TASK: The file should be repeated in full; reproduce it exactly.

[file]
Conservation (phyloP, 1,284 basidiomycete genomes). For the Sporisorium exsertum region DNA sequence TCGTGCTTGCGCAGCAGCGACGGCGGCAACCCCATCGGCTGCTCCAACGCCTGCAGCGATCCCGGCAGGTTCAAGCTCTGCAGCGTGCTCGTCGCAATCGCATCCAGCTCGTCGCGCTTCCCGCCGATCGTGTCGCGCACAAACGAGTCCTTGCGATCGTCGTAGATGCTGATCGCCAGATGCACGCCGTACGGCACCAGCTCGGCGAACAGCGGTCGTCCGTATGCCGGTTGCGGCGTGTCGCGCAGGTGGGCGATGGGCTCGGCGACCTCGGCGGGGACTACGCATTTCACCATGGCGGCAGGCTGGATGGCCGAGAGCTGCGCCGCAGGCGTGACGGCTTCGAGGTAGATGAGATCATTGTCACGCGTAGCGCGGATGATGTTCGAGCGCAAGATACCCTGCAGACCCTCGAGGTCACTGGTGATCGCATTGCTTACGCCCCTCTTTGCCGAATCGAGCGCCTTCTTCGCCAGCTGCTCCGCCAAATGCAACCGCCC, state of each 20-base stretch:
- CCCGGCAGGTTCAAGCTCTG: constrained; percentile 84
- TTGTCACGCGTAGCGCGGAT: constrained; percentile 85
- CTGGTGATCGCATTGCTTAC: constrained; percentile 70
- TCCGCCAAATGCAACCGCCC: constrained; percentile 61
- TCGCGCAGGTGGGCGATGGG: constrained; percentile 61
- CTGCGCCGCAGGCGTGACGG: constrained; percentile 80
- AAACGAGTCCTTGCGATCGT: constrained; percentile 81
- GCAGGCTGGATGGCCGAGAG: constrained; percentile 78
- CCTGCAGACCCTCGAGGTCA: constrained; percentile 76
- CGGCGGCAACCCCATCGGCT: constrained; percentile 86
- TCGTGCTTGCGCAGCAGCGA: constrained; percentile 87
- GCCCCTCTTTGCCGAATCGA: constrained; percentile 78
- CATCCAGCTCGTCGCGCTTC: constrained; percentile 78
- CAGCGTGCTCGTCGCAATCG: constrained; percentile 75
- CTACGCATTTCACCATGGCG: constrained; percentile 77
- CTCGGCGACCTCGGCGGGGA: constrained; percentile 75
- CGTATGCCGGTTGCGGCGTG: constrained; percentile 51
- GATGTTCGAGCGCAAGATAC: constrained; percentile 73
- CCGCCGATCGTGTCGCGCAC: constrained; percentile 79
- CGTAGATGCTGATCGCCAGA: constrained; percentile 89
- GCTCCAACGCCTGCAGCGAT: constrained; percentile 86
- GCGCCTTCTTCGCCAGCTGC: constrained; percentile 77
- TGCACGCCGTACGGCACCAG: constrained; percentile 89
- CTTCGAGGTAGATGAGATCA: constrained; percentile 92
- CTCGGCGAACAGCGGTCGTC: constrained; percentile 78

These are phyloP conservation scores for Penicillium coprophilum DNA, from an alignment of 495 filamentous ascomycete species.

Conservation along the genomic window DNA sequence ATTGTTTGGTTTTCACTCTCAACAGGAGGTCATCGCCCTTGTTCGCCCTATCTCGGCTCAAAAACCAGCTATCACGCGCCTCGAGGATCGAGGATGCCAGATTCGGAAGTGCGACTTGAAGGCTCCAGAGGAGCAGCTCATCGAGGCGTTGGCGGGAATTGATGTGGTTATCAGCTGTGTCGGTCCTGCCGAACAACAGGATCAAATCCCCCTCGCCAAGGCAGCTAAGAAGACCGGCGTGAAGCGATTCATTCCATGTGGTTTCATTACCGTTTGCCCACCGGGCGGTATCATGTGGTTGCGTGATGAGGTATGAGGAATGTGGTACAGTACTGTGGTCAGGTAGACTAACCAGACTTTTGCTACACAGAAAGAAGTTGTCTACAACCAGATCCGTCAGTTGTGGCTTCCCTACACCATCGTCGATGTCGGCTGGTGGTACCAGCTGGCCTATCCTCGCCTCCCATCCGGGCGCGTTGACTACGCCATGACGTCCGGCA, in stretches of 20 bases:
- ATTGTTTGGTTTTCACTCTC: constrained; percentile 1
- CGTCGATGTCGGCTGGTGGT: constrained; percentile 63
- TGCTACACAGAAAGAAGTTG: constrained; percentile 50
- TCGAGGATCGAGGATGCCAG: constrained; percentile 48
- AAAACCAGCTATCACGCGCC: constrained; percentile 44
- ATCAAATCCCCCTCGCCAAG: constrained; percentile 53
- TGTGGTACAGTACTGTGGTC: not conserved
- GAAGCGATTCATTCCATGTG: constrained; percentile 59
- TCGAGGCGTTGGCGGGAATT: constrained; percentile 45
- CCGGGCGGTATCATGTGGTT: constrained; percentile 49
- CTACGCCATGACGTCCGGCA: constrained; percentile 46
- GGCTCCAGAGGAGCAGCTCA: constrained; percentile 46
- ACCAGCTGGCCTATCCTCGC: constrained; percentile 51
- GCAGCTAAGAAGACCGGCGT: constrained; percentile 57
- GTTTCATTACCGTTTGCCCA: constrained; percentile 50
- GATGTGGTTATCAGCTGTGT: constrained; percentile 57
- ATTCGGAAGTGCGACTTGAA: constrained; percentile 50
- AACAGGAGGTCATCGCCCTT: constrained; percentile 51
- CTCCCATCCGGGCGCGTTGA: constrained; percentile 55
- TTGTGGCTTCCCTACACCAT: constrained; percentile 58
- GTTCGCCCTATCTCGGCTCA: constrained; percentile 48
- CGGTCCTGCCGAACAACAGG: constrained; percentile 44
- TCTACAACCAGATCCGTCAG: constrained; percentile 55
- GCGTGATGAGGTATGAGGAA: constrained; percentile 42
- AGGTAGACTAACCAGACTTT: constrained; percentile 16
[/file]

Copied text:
Conservation (phyloP, 1,284 basidiomycete genomes). For the Sporisorium exsertum region DNA sequence TCGTGCTTGCGCAGCAGCGACGGCGGCAACCCCATCGGCTGCTCCAACGCCTGCAGCGATCCCGGCAGGTTCAAGCTCTGCAGCGTGCTCGTCGCAATCGCATCCAGCTCGTCGCGCTTCCCGCCGATCGTGTCGCGCACAAACGAGTCCTTGCGATCGTCGTAGATGCTGATCGCCAGATGCACGCCGTACGGCACCAGCTCGGCGAACAGCGGTCGTCCGTATGCCGGTTGCGGCGTGTCGCGCAGGTGGGCGATGGGCTCGGCGACCTCGGCGGGGACTACGCATTTCACCATGGCGGCAGGCTGGATGGCCGAGAGCTGCGCCGCAGGCGTGACGGCTTCGAGGTAGATGAGATCATTGTCACGCGTAGCGCGGATGATGTTCGAGCGCAAGATACCCTGCAGACCCTCGAGGTCACTGGTGATCGCATTGCTTACGCCCCTCTTTGCCGAATCGAGCGCCTTCTTCGCCAGCTGCTCCGCCAAATGCAACCGCCC, state of each 20-base stretch:
- CCCGGCAGGTTCAAGCTCTG: constrained; percentile 84
- TTGTCACGCGTAGCGCGGAT: constrained; percentile 85
- CTGGTGATCGCATTGCTTAC: constrained; percentile 70
- TCCGCCAAATGCAACCGCCC: constrained; percentile 61
- TCGCGCAGGTGGGCGATGGG: constrained; percentile 61
- CTGCGCCGCAGGCGTGACGG: constrained; percentile 80
- AAACGAGTCCTTGCGATCGT: constrained; percentile 81
- GCAGGCTGGATGGCCGAGAG: constrained; percentile 78
- CCTGCAGACCCTCGAGGTCA: constrained; percentile 76
- CGGCGGCAACCCCATCGGCT: constrained; percentile 86
- TCGTGCTTGCGCAGCAGCGA: constrained; percentile 87
- GCCCCTCTTTGCCGAATCGA: constrained; percentile 78
- CATCCAGCTCGTCGCGCTTC: constrained; percentile 78
- CAGCGTGCTCGTCGCAATCG: constrained; percentile 75
- CTACGCATTTCACCATGGCG: constrained; percentile 77
- CTCGGCGACCTCGGCGGGGA: constrained; percentile 75
- CGTATGCCGGTTGCGGCGTG: constrained; percentile 51
- GATGTTCGAGCGCAAGATAC: constrained; percentile 73
- CCGCCGATCGTGTCGCGCAC: constrained; percentile 79
- CGTAGATGCTGATCGCCAGA: constrained; percentile 89
- GCTCCAACGCCTGCAGCGAT: constrained; percentile 86
- GCGCCTTCTTCGCCAGCTGC: constrained; percentile 77
- TGCACGCCGTACGGCACCAG: constrained; percentile 89
- CTTCGAGGTAGATGAGATCA: constrained; percentile 92
- CTCGGCGAACAGCGGTCGTC: constrained; percentile 78

These are phyloP conservation scores for Penicillium coprophilum DNA, from an alignment of 495 filamentous ascomycete species.

Conservation along the genomic window DNA sequence ATTGTTTGGTTTTCACTCTCAACAGGAGGTCATCGCCCTTGTTCGCCCTATCTCGGCTCAAAAACCAGCTATCACGCGCCTCGAGGATCGAGGATGCCAGATTCGGAAGTGCGACTTGAAGGCTCCAGAGGAGCAGCTCATCGAGGCGTTGGCGGGAATTGATGTGGTTATCAGCTGTGTCGGTCCTGCCGAACAACAGGATCAAATCCCCCTCGCCAAGGCAGCTAAGAAGACCGGCGTGAAGCGATTCATTCCATGTGGTTTCATTACCGTTTGCCCACCGGGCGGTATCATGTGGTTGCGTGATGAGGTATGAGGAATGTGGTACAGTACTGTGGTCAGGTAGACTAACCAGACTTTTGCTACACAGAAAGAAGTTGTCTACAACCAGATCCGTCAGTTGTGGCTTCCCTACACCATCGTCGATGTCGGCTGGTGGTACCAGCTGGCCTATCCTCGCCTCCCATCCGGGCGCGTTGACTACGCCATGACGTCCGGCA, in stretches of 20 bases:
- ATTGTTTGGTTTTCACTCTC: constrained; percentile 1
- CGTCGATGTCGGCTGGTGGT: constrained; percentile 63
- TGCTACACAGAAAGAAGTTG: constrained; percentile 50
- TCGAGGATCGAGGATGCCAG: constrained; percentile 48
- AAAACCAGCTATCACGCGCC: constrained; percentile 44
- ATCAAATCCCCCTCGCCAAG: constrained; percentile 53
- TGTGGTACAGTACTGTGGTC: not conserved
- GAAGCGATTCATTCCATGTG: constrained; percentile 59
- TCGAGGCGTTGGCGGGAATT: constrained; percentile 45
- CCGGGCGGTATCATGTGGTT: constrained; percentile 49
- CTACGCCATGACGTCCGGCA: constrained; percentile 46
- GGCTCCAGAGGAGCAGCTCA: constrained; percentile 46
- ACCAGCTGGCCTATCCTCGC: constrained; percentile 51
- GCAGCTAAGAAGACCGGCGT: constrained; percentile 57
- GTTTCATTACCGTTTGCCCA: constrained; percentile 50
- GATGTGGTTATCAGCTGTGT: constrained; percentile 57
- ATTCGGAAGTGCGACTTGAA: constrained; percentile 50
- AACAGGAGGTCATCGCCCTT: constrained; percentile 51
- CTCCCATCCGGGCGCGTTGA: constrained; percentile 55
- TTGTGGCTTCCCTACACCAT: constrained; percentile 58
- GTTCGCCCTATCTCGGCTCA: constrained; percentile 48
- CGGTCCTGCCGAACAACAGG: constrained; percentile 44
- TCTACAACCAGATCCGTCAG: constrained; percentile 55
- GCGTGATGAGGTATGAGGAA: constrained; percentile 42
- AGGTAGACTAACCAGACTTT: constrained; percentile 16